There are many places on land or water in the Taunton River watershed that offer spectacular opportunities for recreation. Click here for a map of put-in sites for canoeing or kayaking.
Parks, forests and other conservation lands offer trails for hiking, fishing or swimming. They also provide the chance to experience the watershed’s rich and diverse world of forests, meadows, wetlands and streams that are homes for hundreds of species, and to observe the effects of seasonal change, weather, river and stream flow and other natural forces on the watershed’s ecosystem.
The following section lists natural areas that are owned and managed by the state agencies, municipalities or conservation organizations and are open to the public.
Department of Fish and Wildlife
Burrage Pond Wildlife Management Area, Halifax and Hanson. In 2002, the Department of Fish and Wildlife purchased 1,638 acres of open space land from Northland Cranberry Company. This acquisition included Burrage Pond, cranberry bogs and upland. Trails along the former cranberry bogs provide spectacular vistas of open space and water. The area is a prime bird-watching spot that supports marsh birds, migrating passerines, wood ducks, pied-billed grebes, American kestrel; Virginia rail and many other species.
The area was once known as the Great Cedar Swamp, but the majestic Atlantic White Cedar forest was largely destroyed by diking and draining. While red maple is now the dominant forest cover, regenerating White Cedar can be spotted here and there in the former bogs.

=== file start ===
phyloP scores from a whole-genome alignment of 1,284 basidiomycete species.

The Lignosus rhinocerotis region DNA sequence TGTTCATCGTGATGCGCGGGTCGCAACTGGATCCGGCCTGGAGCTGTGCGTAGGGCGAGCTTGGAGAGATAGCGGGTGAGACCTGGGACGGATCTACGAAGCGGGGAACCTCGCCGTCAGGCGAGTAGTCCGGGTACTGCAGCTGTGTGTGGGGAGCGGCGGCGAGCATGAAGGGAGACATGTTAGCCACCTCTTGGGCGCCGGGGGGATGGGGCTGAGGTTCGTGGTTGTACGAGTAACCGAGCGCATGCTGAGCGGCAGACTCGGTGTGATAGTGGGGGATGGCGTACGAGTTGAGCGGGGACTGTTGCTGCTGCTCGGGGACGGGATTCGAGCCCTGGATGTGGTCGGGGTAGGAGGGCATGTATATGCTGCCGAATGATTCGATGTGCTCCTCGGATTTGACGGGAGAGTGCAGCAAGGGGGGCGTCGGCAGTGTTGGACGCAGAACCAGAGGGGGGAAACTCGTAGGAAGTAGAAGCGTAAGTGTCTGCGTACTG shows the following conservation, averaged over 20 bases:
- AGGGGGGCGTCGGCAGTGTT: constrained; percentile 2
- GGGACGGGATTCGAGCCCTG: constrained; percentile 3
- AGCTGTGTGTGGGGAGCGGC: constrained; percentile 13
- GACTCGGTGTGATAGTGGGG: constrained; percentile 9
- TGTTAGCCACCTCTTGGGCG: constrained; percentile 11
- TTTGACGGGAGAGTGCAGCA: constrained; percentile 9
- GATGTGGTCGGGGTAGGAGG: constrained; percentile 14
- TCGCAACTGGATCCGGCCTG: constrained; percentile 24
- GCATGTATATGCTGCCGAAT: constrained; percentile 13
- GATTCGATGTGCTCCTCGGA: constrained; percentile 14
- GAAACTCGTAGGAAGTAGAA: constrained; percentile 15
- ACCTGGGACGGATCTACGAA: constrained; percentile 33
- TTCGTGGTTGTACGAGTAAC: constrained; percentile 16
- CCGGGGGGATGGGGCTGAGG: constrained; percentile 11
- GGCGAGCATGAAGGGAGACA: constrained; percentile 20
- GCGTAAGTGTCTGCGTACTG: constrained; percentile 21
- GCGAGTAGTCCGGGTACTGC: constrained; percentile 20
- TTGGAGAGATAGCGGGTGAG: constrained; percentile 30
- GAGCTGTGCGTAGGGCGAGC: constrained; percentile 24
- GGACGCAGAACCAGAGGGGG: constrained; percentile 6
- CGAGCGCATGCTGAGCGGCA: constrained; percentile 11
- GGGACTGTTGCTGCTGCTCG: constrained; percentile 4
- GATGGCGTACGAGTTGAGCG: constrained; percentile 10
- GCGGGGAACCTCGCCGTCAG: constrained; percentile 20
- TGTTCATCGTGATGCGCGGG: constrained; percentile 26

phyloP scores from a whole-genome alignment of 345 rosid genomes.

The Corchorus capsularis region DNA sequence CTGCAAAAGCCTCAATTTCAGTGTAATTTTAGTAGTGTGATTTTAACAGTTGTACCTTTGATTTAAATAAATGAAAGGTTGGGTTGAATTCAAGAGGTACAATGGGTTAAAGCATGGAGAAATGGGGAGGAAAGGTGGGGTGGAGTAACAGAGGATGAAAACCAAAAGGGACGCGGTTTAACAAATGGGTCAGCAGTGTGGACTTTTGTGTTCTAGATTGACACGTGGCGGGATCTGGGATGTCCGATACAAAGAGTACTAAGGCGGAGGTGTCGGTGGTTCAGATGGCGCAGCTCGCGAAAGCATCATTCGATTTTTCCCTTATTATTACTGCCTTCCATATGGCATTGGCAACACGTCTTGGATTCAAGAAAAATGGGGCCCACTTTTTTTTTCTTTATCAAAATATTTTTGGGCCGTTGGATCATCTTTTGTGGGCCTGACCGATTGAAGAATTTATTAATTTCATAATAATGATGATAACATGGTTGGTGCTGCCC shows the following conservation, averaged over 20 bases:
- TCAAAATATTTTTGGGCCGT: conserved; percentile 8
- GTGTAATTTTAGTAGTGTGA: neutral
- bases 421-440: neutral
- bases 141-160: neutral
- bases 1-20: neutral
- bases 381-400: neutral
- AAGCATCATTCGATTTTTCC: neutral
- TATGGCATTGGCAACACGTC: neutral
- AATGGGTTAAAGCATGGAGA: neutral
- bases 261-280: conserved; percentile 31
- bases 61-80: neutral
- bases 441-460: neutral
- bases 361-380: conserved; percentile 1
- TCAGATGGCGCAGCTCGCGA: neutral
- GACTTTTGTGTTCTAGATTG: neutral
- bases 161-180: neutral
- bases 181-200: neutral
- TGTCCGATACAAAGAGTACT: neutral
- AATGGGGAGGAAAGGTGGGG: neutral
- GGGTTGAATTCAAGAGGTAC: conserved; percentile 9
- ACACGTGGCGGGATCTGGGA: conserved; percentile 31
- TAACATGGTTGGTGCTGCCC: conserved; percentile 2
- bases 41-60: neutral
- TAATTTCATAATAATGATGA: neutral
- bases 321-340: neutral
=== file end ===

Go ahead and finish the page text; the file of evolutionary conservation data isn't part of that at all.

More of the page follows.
Hockomock Swamp, Easton, Raynham, West Bridgewater. This area is the largest vegetated freshwater wetland system in Massachusetts, nearly 17,000 acres in size. The swamp is a huge water reservoir. It is also the headwaters of the Town River which flows east to join the Matfield River in Bridgewater and form the Taunton. The Hockomock Swamp features a large stand of Atlantic White Cedar forest and is home to thirteen rare species listed by the Massachusetts Natural Heritage and Endangered Species Program. It co
nsidered to be unique and irreplaceable wildlife habitat. A number of trails provide public access.
Department of Conservation and Recreation
Borderlands State Park, Easton. This beautiful park on the border of Easton and Sharon is the former estate of Blanche and Oakes Ames. It includes trails for walking and horseback riding, ponds for fishing and canoeing and the stone mansion that was the Ames family home.
Sweets Knoll State Park,
Dighton. In 2011, with assistance from the Wildlands Trust, the Department of Conservation and Recreation acquired 56 acres of land off Somerset Avenue in Dighton that lies along an estuarine portion of Taunton River. Its landscape includes a knoll that overlooks the river, then a steep drop to meadows and shoreline. The Park offers picnic areas and a canoe/kayak launch.
Dighton Rock State Park, Berkeley. This 85-acre area extends from Bayview Avenue down to salt marsh bordering the Taunton River. It includes a small museum that houses “Dighton Rock,” an 11-foot high glacial erratic rock that formerly rested on the shoreline. The rock is covered with carved designs (petroglyphs) of uncertain origin.
Massasoit State Park, Taunton. Located on Middleborough Avenue in Taunton, the Park includes Lake Rico and several smaller ponds where visitors can boat or fish. There is also a campground, picnic areas and trails for hiking and mountain biking.